As a new mother, you know how delicate and fragile your baby’s skin is. It’s so important to take care of his skin to keep it silky smooth, soft, supple and healthy. A variety of skin conditions can occur in babies and with our guide; you can identify exactly what skin condition your baby has and what to do.
- Chapped/cracked skin
Chapped skin is most common behind the ears of little ones and can often be treated by applying petroleum jelly a couple of times a day. If you notice cracking on his face or scalp, this could be eczema or seborrheic dermatitis so check with your paediatrician.
- Baby acne
Neonatal acne is most common in the first month of baby’s life and can occur on the face, ears, neck and scalp. It may be caused from the changing levels of hormones of the mother. Normally, skin clears up on its own within a few weeks.
Infantile acne occurs after baby’s first three months and is more common in boys than girls. If your baby’s acne is mild, no treatment may be needed but if severe, contact your paediatrician so it can be treated immediately.
If your baby has tiny white dots on his nose; this is completely normal. These are pores that haven’t opened up completely. Do not squeeze them as this will cause scarring.
- Red and dry cheeks and chin
This is often the result of your baby’s teething and drooling. To help soothe chapped skin, pat the skin dry and apply a light moisturiser.
- Heat rash
If you notice small pink spots all over your little one’s body, this could be heat rash. A lot of heat and humidity can cause this so keep your baby in loose clothing and avoid very warm atmospheres.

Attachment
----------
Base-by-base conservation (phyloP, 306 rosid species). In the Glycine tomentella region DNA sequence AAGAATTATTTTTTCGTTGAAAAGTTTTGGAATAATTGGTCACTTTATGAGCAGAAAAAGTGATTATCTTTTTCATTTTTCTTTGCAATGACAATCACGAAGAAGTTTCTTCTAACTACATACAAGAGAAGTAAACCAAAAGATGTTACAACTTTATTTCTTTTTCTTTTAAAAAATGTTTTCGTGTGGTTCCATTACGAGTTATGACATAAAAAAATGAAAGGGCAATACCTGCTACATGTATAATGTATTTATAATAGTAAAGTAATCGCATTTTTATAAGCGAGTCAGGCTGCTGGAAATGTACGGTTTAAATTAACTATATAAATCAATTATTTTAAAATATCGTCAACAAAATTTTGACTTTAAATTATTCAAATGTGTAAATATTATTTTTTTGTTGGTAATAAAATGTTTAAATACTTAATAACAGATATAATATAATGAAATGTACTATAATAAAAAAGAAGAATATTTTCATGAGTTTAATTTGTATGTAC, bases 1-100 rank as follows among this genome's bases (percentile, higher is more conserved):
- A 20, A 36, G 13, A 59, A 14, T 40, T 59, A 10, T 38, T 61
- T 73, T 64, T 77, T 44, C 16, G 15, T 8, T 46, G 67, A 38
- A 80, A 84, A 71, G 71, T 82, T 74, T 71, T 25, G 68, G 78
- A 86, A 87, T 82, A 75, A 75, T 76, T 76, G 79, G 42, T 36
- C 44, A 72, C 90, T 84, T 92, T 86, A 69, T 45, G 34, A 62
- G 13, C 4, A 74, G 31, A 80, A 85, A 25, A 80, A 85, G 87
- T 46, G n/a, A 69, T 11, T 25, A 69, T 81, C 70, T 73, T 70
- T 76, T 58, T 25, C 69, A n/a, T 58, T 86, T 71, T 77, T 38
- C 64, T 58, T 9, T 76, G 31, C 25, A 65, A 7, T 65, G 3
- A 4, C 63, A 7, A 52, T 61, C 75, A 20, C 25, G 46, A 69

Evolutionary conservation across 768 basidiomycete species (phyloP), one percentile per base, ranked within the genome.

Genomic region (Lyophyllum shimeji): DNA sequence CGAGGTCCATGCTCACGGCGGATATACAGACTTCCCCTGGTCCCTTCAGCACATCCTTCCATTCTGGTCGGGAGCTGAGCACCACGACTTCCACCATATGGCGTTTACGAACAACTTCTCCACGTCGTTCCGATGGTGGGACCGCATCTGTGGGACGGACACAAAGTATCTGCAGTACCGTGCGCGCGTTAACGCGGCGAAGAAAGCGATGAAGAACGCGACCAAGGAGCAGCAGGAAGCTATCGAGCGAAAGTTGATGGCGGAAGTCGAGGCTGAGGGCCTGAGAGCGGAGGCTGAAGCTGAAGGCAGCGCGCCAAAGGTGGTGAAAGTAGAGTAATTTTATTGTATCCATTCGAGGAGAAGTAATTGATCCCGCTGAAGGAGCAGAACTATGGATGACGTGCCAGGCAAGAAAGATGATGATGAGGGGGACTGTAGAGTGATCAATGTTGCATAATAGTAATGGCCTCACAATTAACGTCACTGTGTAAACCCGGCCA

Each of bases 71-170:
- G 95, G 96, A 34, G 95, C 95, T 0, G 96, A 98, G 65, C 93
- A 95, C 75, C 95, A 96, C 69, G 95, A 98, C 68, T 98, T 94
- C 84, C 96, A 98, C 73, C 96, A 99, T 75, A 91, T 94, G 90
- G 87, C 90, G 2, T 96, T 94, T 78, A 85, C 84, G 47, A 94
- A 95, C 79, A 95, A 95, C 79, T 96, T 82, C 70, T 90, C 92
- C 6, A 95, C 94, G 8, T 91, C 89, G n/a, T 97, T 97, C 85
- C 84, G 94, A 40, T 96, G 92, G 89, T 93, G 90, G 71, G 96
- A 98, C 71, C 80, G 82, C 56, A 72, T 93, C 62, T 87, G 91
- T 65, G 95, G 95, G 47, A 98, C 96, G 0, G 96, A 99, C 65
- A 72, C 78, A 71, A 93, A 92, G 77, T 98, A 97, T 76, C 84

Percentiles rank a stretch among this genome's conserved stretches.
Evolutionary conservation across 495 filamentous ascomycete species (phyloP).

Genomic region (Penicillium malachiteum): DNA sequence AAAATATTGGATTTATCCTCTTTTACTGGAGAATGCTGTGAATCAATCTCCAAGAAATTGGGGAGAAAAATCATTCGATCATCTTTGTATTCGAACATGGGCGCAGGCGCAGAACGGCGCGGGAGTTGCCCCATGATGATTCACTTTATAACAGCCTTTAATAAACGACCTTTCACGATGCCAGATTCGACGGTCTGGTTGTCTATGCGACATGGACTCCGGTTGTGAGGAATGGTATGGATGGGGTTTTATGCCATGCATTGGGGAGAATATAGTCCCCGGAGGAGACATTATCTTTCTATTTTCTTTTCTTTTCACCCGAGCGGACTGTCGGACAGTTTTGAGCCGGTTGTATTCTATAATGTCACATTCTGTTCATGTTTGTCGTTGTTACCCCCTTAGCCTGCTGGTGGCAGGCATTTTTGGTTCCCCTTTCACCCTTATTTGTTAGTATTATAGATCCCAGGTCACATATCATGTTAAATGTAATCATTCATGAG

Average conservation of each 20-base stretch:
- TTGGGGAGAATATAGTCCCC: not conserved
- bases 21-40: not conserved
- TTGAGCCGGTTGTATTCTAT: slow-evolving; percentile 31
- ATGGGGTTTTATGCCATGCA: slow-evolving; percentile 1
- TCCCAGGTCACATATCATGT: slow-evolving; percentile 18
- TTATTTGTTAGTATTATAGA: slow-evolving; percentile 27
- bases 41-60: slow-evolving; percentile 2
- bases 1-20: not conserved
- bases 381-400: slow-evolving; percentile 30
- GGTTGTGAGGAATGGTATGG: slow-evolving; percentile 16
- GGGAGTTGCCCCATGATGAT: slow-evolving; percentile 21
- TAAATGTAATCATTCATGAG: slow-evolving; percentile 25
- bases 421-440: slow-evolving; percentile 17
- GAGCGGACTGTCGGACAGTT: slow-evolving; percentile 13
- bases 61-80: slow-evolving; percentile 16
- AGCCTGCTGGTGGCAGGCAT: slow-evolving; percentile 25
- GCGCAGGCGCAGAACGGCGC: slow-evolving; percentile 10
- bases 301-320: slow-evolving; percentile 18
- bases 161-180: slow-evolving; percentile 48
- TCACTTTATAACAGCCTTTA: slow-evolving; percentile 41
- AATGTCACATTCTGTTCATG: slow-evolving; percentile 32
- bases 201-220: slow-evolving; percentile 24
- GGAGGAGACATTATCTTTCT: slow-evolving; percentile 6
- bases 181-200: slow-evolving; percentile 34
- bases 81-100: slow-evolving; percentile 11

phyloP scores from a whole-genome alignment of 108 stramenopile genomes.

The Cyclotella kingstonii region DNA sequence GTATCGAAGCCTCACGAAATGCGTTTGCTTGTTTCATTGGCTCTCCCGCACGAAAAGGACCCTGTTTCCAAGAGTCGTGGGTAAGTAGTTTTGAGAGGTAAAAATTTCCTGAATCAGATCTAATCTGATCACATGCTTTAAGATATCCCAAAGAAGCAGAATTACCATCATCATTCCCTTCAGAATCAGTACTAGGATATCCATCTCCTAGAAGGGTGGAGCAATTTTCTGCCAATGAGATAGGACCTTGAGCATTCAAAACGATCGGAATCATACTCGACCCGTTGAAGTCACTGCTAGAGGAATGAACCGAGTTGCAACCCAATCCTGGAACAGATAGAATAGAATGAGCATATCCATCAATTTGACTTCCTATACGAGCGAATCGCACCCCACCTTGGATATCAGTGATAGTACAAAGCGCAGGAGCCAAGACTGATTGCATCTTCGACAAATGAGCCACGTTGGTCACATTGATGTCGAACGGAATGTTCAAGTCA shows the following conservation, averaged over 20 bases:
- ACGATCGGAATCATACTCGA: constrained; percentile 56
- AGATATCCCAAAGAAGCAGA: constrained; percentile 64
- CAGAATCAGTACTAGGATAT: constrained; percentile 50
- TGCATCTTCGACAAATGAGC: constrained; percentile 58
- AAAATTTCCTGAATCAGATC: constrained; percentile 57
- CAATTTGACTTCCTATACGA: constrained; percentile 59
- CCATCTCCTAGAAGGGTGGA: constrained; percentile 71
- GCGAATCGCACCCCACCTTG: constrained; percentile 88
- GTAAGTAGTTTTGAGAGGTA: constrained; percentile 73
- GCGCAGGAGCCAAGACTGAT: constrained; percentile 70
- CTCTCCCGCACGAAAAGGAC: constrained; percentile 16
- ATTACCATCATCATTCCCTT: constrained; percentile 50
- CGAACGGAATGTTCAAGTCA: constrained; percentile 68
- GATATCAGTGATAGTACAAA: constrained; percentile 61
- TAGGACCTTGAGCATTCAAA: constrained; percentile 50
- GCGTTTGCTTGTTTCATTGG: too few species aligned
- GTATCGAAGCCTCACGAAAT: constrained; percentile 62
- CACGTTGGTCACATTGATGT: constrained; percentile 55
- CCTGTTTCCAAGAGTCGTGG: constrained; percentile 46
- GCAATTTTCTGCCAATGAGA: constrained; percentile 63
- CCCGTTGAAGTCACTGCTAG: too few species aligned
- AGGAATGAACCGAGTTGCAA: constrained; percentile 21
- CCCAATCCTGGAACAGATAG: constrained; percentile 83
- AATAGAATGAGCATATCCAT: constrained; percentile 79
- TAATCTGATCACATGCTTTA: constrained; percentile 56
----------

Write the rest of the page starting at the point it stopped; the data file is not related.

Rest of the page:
- Cradle cap
If your baby has thick, crusty patches on his scalp this could be cradle cap. Left alone, this will eventually go away but to speed up the process, gently apply baby oil to soften it. Then, shampoo your baby’s hair and use a comb to remove the cradle cap.
- Erythema Toxicum
This is the name given to the rash on the face, upper check and back. It is most common in newborns and may occur a few days after birth. It should go away on its own several days after.
Symptoms include scaly, red and irritated skin. It’s important to keep the skin clean and dry. Contact your paediatrician for advice on how to treat it; normally you’ll be recommended products designed for sensitive skin.
- Nappy rash
Severe nappy rash and irritation can occur when urine mixes with enzymes in faeces. Most nappies these days are designed to prevent this, but if you’re using cloth nappies or your baby is prone to skin irritation, coat his bottom with ointment containing zinc oxide or petroleum.